Professor Osamu Uchida's specialty is mathematical engineering. He is researching the use of computer science to solve various real world problems. As a child, Uchida read the biographies of such people as Thomas Edison and Hideyo Noguchi and looked up to researchers. It seems his upbringing greatly influenced him to enter his current research field.
According to Uchida, "For reasons related to my father's job, we had a computer in our house from early on. I first tried using it when I was in the fourth grade. 'This is incredible!' I thought. I also became engrossed in amateur radio, which I'd heard about from an elementary school teacher, and I got my license while in junior high school. I remember that my father often took me to Akihabara. It was not the well-ordered Akihabara of today; it was crowded with electronic parts dealers at the time. It was so fun I could hardly stand it. I may have been turning into what is now referred to as an 'otaku.' This was when I became interested in the communications field, and my interest gradually shifted to the information technology field after the Internet began to become popular when I was in college. These things are related to my current research."
Twitter, Mixi and other social networks are said to have been the most effective means of communicating during the Great East Japan Earthquake. Individuals sent out an enormous number of tweets on Twitter.
When the quake first occurred, almost all comments were something like, "It's an earthquake. I'm scared." Then victims in various places gradually began providing and exchanging much useful information such as the intensity of the quake on the Japanese seismic scale and shelter locations. If you use social networks on a regular basis, you can gather information like this yourself when a disaster occurs, but there definitely are many people who are information illiterate, such as the elderly. So Uchida is researching and developing a disaster victim support system that responds to the needs of each individual and that even the information illiterate can easily use.
Uchida commented, "We are aiming to develop a system where if you've registered your personal information in advance, during a disaster a computer system will collect information from social networks and automatically display the information most suited to your current location and background."
Of course there is also a lot of incorrect information included in tweets. There are some who think it must be very difficult for a computer to accurately make such judgments.
"The problem could be solved by combining human and computer abilities to increase information accuracy. For example, you could have a “Correct" button, similar to the Facebook "Like" button, pressed when information was correct, and the comments that received a lot of "Correct" clicks would be displayed higher in the rankings," Uchida said.
When asked about future issues, Uchida said, "There are many issues such as confirming the safety of family members and making a system all-purpose enough to cope with disasters other than an earthquake. I am developing the system in coordination with professors in a variety of fields inside and outside the university. This has become my life's work."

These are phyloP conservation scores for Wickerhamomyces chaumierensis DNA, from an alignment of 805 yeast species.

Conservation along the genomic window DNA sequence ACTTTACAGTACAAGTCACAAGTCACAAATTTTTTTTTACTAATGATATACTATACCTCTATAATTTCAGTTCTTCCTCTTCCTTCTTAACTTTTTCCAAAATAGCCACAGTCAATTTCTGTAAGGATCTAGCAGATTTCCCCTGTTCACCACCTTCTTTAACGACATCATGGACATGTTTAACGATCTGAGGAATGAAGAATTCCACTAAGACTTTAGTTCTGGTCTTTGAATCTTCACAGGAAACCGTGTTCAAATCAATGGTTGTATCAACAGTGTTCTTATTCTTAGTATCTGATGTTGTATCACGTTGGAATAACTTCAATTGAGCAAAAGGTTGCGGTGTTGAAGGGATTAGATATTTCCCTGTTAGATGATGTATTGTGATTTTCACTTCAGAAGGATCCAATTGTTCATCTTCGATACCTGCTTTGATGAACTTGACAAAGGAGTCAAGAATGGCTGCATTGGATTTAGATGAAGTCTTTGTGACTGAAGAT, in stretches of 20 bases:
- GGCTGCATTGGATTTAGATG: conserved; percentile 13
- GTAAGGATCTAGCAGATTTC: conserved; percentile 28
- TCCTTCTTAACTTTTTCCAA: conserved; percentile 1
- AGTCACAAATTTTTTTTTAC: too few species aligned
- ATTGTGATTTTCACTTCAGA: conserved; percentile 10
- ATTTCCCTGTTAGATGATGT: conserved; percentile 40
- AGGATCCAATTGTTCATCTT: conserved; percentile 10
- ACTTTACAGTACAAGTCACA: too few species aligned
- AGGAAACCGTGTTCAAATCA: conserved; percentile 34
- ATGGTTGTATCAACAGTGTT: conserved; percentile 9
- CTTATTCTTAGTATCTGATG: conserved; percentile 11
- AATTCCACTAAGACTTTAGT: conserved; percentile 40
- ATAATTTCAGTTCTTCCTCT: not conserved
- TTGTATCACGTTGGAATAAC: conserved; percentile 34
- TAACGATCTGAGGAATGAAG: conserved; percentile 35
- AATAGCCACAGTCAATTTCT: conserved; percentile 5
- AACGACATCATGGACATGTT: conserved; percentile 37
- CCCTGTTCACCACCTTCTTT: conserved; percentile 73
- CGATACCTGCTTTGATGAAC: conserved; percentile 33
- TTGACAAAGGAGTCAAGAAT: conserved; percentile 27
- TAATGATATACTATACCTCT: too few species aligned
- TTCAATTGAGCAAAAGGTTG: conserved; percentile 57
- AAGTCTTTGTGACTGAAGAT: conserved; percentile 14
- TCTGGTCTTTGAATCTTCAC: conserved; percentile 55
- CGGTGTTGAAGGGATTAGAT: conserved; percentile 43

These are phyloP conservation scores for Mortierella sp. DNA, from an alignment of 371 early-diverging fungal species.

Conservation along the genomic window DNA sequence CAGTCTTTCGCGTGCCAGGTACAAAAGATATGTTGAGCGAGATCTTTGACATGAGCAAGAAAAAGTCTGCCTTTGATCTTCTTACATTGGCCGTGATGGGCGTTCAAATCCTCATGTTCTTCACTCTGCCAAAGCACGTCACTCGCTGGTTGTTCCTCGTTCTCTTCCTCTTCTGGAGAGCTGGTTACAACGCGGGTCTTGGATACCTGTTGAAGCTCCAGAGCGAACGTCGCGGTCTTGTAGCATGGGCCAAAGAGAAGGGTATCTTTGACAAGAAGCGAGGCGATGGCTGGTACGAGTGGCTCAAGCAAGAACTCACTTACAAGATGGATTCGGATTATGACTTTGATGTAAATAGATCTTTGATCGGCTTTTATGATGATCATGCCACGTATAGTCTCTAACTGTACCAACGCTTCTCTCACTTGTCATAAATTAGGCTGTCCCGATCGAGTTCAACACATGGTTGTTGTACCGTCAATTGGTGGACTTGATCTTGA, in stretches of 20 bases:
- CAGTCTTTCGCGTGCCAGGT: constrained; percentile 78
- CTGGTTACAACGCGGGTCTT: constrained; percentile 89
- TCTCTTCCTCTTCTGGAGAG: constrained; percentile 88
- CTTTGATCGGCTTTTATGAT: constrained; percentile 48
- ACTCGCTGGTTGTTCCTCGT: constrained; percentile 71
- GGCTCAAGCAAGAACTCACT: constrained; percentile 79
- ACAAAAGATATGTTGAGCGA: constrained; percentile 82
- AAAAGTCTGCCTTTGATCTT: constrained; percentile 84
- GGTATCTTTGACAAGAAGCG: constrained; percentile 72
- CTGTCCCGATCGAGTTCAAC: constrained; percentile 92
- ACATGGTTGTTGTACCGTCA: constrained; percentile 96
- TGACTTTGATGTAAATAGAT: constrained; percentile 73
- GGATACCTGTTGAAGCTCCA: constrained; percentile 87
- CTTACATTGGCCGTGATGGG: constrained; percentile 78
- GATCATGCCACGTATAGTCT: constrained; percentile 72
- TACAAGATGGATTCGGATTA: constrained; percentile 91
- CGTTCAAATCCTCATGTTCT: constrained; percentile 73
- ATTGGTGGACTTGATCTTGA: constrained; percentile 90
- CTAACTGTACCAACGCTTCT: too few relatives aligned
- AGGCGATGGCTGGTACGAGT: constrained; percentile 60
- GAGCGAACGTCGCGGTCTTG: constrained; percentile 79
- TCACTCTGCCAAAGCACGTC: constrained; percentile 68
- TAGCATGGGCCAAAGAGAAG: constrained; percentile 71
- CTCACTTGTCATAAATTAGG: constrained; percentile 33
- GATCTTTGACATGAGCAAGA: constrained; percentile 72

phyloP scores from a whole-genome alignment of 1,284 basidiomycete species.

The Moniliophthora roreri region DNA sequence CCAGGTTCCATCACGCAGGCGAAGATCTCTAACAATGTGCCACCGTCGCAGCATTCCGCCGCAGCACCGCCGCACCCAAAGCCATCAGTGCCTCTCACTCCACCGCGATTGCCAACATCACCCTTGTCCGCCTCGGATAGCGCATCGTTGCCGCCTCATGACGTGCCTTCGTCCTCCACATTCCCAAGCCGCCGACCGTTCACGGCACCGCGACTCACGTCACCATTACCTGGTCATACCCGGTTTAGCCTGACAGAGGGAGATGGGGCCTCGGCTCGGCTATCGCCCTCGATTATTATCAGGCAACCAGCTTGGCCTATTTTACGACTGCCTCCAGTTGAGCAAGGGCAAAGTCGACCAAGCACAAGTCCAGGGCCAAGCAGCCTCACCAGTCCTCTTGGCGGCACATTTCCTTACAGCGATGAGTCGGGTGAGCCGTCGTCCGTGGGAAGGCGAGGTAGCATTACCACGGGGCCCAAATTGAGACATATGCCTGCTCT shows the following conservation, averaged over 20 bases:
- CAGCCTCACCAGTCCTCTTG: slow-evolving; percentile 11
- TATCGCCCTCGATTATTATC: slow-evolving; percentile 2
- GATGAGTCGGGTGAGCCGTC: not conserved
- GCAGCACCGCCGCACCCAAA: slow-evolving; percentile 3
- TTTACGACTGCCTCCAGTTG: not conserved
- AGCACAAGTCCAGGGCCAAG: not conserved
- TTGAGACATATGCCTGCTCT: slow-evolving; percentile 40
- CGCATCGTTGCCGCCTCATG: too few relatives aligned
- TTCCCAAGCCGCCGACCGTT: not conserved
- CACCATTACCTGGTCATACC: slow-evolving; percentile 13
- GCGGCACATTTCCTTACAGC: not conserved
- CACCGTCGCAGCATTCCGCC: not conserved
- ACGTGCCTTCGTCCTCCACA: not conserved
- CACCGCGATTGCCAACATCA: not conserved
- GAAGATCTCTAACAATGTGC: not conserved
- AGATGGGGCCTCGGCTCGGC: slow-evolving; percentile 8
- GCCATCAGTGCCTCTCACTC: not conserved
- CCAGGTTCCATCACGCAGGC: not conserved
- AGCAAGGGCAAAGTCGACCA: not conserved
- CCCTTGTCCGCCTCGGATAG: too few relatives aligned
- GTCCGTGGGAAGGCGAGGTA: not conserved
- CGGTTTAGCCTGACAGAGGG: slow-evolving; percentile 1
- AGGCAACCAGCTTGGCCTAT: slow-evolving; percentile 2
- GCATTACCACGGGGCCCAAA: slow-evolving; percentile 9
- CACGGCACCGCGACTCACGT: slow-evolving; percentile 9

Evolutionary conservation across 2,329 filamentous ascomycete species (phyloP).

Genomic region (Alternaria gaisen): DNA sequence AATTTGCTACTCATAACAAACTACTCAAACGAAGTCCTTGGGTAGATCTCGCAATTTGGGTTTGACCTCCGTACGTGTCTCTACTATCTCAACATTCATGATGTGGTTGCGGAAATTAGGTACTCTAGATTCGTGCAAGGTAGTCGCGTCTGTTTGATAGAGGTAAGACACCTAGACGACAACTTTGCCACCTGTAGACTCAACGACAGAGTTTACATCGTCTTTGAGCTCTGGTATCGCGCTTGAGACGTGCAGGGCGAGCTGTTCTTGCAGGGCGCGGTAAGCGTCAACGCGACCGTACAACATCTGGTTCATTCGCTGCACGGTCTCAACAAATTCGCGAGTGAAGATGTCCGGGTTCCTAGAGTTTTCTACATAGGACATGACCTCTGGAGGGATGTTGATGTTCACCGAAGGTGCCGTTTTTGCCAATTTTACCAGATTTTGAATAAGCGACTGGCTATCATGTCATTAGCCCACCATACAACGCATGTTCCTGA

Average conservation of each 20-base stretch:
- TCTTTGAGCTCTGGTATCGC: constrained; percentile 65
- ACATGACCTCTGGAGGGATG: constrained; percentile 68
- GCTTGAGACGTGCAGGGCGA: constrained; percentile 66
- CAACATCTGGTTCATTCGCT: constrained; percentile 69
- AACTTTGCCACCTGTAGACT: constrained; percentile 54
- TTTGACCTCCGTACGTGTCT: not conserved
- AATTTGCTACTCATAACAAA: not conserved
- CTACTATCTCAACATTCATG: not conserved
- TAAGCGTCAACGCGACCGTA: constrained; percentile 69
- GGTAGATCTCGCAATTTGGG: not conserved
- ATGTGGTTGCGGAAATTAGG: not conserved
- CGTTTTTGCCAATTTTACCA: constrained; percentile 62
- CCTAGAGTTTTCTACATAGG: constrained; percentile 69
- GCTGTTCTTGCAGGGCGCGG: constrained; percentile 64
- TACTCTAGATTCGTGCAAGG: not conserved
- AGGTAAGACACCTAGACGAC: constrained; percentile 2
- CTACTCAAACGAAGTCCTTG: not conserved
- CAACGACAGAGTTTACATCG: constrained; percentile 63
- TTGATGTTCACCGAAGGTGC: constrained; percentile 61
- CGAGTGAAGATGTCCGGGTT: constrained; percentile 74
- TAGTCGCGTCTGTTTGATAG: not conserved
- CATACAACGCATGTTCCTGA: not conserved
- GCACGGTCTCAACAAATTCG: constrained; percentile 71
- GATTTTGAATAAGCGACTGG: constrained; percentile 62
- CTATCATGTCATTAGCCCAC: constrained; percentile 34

Uchida's motto is "realizing a safe, secure and comfortable society through the power of information science." His aim is to use his own research to solve problems and issues in society, and he wants his students to think the same way. One aspect of this is that he is allowing students to choose the themes of their graduation and master's theses themselves. He is always telling the students in his lab, "Think about what kinds of problems are occurring in society now and how this research can contribute to solving those problems." The students seem to respond to that and find various problems and issues in their own lives and in the state of society from their own points of view, and then engage in research to solve them. "They teach me many things," Uchida said.
Uchida shared his dream with regards to those students: "I would be happy if a second or third Steve Jobs came out of this lab in the future."
Born in 1973 in Ibaraki Prefecture. After graduating from the Department of Electronic Communications Engineering, School of Science and Technology, Meiji University in 1995, he completed a master's program in 1997 at the Department of Information Science of the Japan Advanced Institute of Science and Technology. He then completed his doctorate at the University of Electro-Communications in 2000.
In 2002, he became a junior associate professor in the Department of Human and Information Science, School of Information Technology and Electronics, Tokai University, before assuming his current post in 2007.
From April to September 2014 he was a guest researcher at the University of Hawaii.
In 2012 he was awarded the institute activities contribution award by the Institute of Image Electronics Engineers of Japan. Doctorate (engineering).